By Eric Glazer, Esq.

Published August 31, 2020


New Florida Statute 760.27 defines ďEmotional support animalĒ as an animal that does not require training to do work, perform tasks, provide assistance, or provide therapeutic emotional support by virtue of its presence which alleviates one or more identified symptoms or effects of a personís disability.Ē


SoÖÖ..yet another owner or renter wants an emotional support animal. What must they prove? Letís see what the new Florida Statute 760.27 says:


1.     A disability "a physical or mental impairment which substantially limits one or more of such person's major life activities such as caring for oneself, performing manual tasks, walking, seeing, hearing, speaking, breathing, learning, and working. AndÖ.

2.     That the pet alleviates the disability and is necessary to now use and enjoy the dwelling.


Can the Association Ever Deny The Request?


Unless otherwise prohibited by federal law, rule, or regulation, a housing provider may:


(a)Deny a reasonable accommodation request for an emotional support animal if such animal poses a direct threat to the safety or health of others or poses a direct threat of physical damage to the property of others, which threat cannot be reduced or eliminated by another reasonable accommodation


Can The Association Ask For Medical Records?  NO


Notwithstanding the authority to request information, the association may not request information that discloses the diagnosis or severity of a personís disability or any medical records relating to the disability. However, a person may disclose such information or medical records to the association at his or her discretion.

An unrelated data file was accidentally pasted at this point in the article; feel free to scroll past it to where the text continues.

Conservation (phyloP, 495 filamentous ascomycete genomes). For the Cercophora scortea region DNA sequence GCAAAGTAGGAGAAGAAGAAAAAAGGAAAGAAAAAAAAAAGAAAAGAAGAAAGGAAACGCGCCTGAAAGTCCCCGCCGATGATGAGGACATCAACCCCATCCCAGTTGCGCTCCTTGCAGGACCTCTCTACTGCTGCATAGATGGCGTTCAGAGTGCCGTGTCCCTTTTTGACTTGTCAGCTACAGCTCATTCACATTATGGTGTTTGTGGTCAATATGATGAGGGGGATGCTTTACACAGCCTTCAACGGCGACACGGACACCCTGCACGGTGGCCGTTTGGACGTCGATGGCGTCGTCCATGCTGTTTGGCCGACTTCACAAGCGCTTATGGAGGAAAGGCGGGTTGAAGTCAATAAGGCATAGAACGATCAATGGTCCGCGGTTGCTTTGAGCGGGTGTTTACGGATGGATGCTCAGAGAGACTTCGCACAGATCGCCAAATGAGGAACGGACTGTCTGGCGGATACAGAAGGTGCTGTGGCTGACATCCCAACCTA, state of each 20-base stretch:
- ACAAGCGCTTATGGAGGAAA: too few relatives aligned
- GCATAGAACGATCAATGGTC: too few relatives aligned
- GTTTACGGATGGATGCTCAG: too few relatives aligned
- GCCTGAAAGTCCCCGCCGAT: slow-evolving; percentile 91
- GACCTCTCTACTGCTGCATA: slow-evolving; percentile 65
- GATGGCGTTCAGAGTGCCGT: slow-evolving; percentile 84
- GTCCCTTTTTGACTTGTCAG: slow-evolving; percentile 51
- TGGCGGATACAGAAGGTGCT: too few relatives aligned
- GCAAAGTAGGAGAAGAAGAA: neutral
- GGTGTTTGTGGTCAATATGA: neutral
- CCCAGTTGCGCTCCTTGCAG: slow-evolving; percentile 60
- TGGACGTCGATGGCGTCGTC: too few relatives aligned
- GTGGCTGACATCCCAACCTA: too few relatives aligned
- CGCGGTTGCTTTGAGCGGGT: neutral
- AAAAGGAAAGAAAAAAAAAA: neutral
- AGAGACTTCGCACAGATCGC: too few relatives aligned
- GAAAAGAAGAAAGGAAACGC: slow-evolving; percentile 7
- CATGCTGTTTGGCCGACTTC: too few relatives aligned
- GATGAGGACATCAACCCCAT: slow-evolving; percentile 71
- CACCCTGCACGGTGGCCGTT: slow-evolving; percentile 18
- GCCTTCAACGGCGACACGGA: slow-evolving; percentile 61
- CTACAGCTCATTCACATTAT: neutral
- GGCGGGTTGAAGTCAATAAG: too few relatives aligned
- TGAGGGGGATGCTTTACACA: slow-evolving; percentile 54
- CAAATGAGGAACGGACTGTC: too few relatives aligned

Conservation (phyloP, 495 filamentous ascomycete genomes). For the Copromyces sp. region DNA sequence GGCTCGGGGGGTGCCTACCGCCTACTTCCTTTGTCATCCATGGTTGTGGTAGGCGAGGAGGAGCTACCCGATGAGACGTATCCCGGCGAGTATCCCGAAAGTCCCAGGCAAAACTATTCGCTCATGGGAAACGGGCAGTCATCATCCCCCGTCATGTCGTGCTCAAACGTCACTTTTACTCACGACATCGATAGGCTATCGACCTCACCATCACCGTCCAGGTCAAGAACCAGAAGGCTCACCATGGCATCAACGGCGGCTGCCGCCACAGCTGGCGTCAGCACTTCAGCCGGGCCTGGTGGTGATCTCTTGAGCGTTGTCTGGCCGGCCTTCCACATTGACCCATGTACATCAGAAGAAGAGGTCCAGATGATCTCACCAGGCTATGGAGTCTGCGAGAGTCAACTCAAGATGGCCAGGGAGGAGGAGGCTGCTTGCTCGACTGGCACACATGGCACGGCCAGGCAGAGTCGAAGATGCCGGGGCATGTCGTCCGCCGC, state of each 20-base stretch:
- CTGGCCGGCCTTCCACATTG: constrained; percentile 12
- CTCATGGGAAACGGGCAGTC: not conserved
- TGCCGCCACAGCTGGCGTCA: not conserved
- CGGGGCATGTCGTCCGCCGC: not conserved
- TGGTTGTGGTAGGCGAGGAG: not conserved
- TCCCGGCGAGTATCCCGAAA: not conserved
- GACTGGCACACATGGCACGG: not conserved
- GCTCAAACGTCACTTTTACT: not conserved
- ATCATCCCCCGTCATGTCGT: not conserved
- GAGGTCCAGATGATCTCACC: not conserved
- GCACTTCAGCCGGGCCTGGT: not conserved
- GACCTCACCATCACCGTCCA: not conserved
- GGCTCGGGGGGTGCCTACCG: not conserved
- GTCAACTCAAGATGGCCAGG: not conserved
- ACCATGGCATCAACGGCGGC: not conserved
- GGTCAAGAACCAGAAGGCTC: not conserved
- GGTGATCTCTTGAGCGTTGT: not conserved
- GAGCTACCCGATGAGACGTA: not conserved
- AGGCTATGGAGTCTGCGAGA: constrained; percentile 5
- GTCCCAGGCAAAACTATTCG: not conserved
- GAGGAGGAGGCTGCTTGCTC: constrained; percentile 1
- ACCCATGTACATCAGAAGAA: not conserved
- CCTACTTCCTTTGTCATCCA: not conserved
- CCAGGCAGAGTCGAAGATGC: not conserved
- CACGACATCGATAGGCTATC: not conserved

Suppose the Disability is Not Apparent?


If a personís disability is not readily apparent, the association can request reliable information that reasonably supports that the person has a disability. Supporting information may include:



1. A determination of disability from any federal, state, or local government agency.

2. Receipt of disability benefits or services from any federal, state, or local government agency.

3. Proof of eligibility for housing assistance or a housing voucher received because of a disability.

4. Information from a health care practitioner, a telehealth provider, or any other similarly licensed or certified practitioner or provider in good standing with his or her professionís regulatory body in another state but only if such out-of-state practitioner has provided in-person care or services to the tenant on at least one occasion. Such information is reliable if the practitioner or provider has personal knowledge of the personís disability and is acting within the scope of his or her practice to provide the supporting information.

5. Information from any other source that the housing provider reasonably determines to be reliable.


Can a person Have More Than One Emotional Support Animal?


If a person requests to keep more than one emotional support animal, the association may request information regarding the specific need for each animal.


Can The Association Require Proof That The Animal Is Properly Vaccinated?


The Association may require proof of compliance with state and local requirements for licensing and vaccinating each emotional support animal.